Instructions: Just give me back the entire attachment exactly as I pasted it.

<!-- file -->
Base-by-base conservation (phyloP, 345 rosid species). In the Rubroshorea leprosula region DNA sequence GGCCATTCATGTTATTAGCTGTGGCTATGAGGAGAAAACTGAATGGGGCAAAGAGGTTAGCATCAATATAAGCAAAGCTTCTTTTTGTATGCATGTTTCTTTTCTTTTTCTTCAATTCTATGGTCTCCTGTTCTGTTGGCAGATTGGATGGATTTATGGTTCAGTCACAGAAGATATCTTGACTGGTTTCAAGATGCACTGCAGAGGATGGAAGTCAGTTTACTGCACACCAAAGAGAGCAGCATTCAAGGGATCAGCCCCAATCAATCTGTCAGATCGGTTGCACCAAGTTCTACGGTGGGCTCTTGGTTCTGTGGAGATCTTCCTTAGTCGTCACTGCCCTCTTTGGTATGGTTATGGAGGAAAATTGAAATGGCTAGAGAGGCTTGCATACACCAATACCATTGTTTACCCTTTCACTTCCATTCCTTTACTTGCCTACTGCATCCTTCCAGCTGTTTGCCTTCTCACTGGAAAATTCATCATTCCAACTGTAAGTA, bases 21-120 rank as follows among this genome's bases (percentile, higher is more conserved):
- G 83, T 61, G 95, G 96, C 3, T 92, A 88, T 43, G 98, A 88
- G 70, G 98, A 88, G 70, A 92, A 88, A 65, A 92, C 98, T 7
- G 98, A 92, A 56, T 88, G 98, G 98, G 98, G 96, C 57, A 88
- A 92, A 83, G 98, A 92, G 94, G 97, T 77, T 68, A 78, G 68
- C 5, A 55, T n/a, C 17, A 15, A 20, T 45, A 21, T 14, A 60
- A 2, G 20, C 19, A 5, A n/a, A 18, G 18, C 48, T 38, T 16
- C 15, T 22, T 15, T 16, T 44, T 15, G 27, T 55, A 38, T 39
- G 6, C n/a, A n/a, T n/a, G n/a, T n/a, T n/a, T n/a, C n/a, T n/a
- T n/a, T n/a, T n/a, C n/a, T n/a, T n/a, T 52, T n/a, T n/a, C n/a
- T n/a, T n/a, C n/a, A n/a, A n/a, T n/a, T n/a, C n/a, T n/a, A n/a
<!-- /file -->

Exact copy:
Base-by-base conservation (phyloP, 345 rosid species). In the Rubroshorea leprosula region DNA sequence GGCCATTCATGTTATTAGCTGTGGCTATGAGGAGAAAACTGAATGGGGCAAAGAGGTTAGCATCAATATAAGCAAAGCTTCTTTTTGTATGCATGTTTCTTTTCTTTTTCTTCAATTCTATGGTCTCCTGTTCTGTTGGCAGATTGGATGGATTTATGGTTCAGTCACAGAAGATATCTTGACTGGTTTCAAGATGCACTGCAGAGGATGGAAGTCAGTTTACTGCACACCAAAGAGAGCAGCATTCAAGGGATCAGCCCCAATCAATCTGTCAGATCGGTTGCACCAAGTTCTACGGTGGGCTCTTGGTTCTGTGGAGATCTTCCTTAGTCGTCACTGCCCTCTTTGGTATGGTTATGGAGGAAAATTGAAATGGCTAGAGAGGCTTGCATACACCAATACCATTGTTTACCCTTTCACTTCCATTCCTTTACTTGCCTACTGCATCCTTCCAGCTGTTTGCCTTCTCACTGGAAAATTCATCATTCCAACTGTAAGTA, bases 21-120 rank as follows among this genome's bases (percentile, higher is more conserved):
- G 83, T 61, G 95, G 96, C 3, T 92, A 88, T 43, G 98, A 88
- G 70, G 98, A 88, G 70, A 92, A 88, A 65, A 92, C 98, T 7
- G 98, A 92, A 56, T 88, G 98, G 98, G 98, G 96, C 57, A 88
- A 92, A 83, G 98, A 92, G 94, G 97, T 77, T 68, A 78, G 68
- C 5, A 55, T n/a, C 17, A 15, A 20, T 45, A 21, T 14, A 60
- A 2, G 20, C 19, A 5, A n/a, A 18, G 18, C 48, T 38, T 16
- C 15, T 22, T 15, T 16, T 44, T 15, G 27, T 55, A 38, T 39
- G 6, C n/a, A n/a, T n/a, G n/a, T n/a, T n/a, T n/a, C n/a, T n/a
- T n/a, T n/a, T n/a, C n/a, T n/a, T n/a, T 52, T n/a, T n/a, C n/a
- T n/a, T n/a, C n/a, A n/a, A n/a, T n/a, T n/a, C n/a, T n/a, A n/a